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Home > Media

Catholic gilt

20 August 2005

Filmmakers can be the bravest bastards you could hope to find. Documentary makers have died for their art, for a story they felt had to be told; writers, directors and actors have pushed boundaries every which way; even at the lowest level, people have mortgaged their entire lives and vital organs to gamble on a measly distribution deal.

But it's more often the case that filmmakers are the biggest, frilliest girls' blouses around. Admittedly most of this is down to boring old economic factors - the safe option of filming book adaptations beats the risk of new ideas, as print bestsellers have already proven themselves - but box-office fear and censor appeasement aside, some films are always going to find other corners to cower in. Like little mice. In big mouse blouses.

'The Da Vinci Code' was a publishing sensation when it came out two years ago, and has since bored the bejesus out of billions of commuters. A sort of 'Bridget Jones's Diary' for conspiracy theorists, it was last photographed in the oily hand of Charlotte Church's rugby-player boyfriend on a beach. The archetypal ubiquitous paperback, then, natural successor to 'Captain Corelli's Bewilderingly Popular Public Transport Staple', except with less romantic kerfuffle and more fundamentalist brouhaha.

Crammed with juicy tidbits about what John the Baptist kept under his robes, Jesus hooking up with Mary Magdalene and the peculiar fraternity rituals of Opus Dei (something to do with a keg, a goat and a paddling pool), the book was always going to be a tedious success disproportionate to its quality. Also bound to upset people, also destined to end up on the big screen. 'The Da Vinci Code' - the film - is currently in production, with cute little Ron Howard as director.

And, having missed the chance to guilt-trip author Dan Brown into removing the scurrilous Bibley bits, concerned Christians are massing at the Sony studio gates in an attempt to pressure them into altering the plot. The threat of eternal hellfire may not wash with frazzled execs who put Satan up their nose every night, but that's not going to stop Jesus' little helpers.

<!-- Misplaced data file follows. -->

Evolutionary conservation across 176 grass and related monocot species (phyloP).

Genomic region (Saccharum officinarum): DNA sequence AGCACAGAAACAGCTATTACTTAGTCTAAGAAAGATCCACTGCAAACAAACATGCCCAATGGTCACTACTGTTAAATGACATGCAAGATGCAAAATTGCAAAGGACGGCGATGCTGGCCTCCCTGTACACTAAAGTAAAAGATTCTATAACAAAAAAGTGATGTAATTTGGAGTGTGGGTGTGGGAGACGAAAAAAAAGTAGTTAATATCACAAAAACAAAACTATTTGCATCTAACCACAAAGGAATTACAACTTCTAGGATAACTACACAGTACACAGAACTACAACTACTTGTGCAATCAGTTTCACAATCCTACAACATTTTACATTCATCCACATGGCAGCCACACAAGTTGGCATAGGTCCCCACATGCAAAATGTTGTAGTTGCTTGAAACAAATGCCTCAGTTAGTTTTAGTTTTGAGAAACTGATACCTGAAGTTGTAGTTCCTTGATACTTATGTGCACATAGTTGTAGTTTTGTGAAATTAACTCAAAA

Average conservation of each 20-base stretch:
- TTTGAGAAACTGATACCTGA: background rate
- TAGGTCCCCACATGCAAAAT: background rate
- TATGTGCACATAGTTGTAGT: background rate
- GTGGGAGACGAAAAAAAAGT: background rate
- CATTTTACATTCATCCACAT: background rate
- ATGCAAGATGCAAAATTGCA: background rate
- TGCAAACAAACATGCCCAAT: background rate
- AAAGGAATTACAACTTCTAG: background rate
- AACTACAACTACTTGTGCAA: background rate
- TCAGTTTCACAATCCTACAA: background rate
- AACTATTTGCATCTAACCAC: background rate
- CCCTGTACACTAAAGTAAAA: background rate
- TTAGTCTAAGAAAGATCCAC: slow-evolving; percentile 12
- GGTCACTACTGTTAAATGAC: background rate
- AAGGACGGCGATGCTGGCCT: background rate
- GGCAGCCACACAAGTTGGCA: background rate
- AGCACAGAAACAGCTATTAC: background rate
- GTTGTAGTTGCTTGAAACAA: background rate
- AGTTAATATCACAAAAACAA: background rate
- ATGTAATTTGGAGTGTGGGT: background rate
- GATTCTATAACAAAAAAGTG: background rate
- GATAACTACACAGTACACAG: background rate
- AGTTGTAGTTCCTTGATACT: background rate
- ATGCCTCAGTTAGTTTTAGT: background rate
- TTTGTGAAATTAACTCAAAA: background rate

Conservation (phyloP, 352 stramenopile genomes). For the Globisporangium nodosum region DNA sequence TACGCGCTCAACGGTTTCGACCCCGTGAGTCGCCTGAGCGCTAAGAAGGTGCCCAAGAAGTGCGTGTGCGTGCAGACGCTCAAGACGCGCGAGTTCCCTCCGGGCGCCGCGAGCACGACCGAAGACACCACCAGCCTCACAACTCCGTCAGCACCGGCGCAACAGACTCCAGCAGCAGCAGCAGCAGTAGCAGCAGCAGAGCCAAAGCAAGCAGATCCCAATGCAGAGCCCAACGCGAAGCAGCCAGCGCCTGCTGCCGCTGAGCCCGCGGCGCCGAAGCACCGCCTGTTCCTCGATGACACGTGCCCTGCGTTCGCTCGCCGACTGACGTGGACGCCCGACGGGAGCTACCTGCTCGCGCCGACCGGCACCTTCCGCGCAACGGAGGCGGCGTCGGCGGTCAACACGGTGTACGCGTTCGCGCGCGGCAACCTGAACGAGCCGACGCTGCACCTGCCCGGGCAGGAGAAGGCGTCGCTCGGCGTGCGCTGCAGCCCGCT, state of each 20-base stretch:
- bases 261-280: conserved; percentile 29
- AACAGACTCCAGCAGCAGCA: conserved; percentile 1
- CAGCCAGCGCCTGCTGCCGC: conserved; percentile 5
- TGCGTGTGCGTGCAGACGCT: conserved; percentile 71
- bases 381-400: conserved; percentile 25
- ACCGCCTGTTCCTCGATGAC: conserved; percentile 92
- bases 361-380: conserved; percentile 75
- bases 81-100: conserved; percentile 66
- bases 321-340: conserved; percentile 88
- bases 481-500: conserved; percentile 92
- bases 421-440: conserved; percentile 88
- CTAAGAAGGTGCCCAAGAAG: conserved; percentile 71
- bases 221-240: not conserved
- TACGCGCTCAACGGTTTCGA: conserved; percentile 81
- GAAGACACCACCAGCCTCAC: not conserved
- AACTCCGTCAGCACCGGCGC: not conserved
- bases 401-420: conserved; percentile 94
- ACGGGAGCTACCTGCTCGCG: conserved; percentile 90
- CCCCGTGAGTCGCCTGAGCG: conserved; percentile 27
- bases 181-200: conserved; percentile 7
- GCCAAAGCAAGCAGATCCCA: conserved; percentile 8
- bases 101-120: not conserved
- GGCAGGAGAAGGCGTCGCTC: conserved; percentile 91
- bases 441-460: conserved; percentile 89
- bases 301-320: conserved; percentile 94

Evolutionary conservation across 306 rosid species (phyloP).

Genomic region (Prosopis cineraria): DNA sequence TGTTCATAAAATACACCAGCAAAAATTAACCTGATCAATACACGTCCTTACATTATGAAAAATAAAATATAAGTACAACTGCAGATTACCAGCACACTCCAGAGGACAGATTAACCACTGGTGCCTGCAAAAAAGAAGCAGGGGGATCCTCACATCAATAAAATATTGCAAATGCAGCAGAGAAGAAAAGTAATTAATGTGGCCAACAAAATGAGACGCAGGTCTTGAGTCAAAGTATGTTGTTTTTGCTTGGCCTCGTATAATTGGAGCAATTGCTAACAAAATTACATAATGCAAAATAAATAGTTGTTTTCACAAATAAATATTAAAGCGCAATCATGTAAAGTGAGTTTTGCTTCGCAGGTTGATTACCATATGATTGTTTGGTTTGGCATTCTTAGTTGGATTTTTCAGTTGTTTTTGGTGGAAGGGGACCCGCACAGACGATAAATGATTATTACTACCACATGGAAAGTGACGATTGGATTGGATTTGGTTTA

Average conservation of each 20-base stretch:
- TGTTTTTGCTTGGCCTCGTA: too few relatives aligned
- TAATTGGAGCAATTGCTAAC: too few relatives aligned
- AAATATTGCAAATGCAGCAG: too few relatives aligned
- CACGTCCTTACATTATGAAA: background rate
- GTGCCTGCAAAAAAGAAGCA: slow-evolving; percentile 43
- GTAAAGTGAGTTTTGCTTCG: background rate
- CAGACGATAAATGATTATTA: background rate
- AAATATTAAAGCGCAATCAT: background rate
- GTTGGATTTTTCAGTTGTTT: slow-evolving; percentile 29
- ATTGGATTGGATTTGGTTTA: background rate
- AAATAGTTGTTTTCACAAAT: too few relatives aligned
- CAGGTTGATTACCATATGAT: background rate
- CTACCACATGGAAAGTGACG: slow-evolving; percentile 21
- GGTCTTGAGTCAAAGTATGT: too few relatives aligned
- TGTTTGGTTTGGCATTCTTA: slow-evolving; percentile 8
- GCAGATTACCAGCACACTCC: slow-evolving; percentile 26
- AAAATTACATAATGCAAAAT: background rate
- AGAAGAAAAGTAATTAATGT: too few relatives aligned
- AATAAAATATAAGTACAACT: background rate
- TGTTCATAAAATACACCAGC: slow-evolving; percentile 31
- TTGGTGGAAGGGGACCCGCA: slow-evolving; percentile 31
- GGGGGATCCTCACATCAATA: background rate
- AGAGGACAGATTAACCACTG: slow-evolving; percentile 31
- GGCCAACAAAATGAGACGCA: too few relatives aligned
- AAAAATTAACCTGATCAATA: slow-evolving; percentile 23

Firstly, they want a disclaimer to be added stating that the film is a work of fiction. This is understandable at least - the kind of idiots who'd lie awake at night wondering if St Peter did have a drunken snog with Judas are probably the same kind who might be persuaded to join the Catholic church, so they need to make sure they keep them onside. But what they're really angling for - and what Sony are taking advice on - is a major overhaul. All that stuff about Opus Dei being a bit dodgy? Lose it. The dubiousness about Jesus knocking up some hooker? Throw a heavy shroud of ambiguity over that sucker. And no nudity, or else.

Religious outrage does appear to be the last mulish frontier in filmmaking - three decades since Linda Blair pulled a Kinga with a crucifix, one of the most powerful film studios is on the point of bowdlerising a production to avoid making Christians cry. After '9 Songs', erections will barely raise a brow; yet the next time someone cocks a snook at Christianity, there'll be the same amount of hell to pay as ever. The question must be asked afresh - if their faith is so Hulk-like in its solidity, so Radcliffian in endurance, how can it possibly be shaken by some wag suggesting Jesus was a studmuffin? Quiet dignity in the face of such disposable sacrilege would surely earn them more kudos thanflapping and screeching like a woman who's found a religiously inflammatory spider in the bath.

The massive faff that some groups are making about the film almost gives the ludicrous conjecture in the book a hint of credence. All it serves to do is remind people that the Bible, like 'The Da Vinci Code', is really just another rollicking and incredible bestseller - only a bit stodgy for a holiday read. Anyway, this time it seems inevitable that Sony and Howard will cave in and make a careful, inoffensive thriller, Christians will give thanks, and we'll all gather at the nauseating trough of *plus ca change*. However, some day Paul Verhoeven will sneak out an erotic thriller portraying the Virgin Mary as a knickerless pole-dancer, and then the fun will really start.

Comment on this article: letters@thefridaything.co.uk

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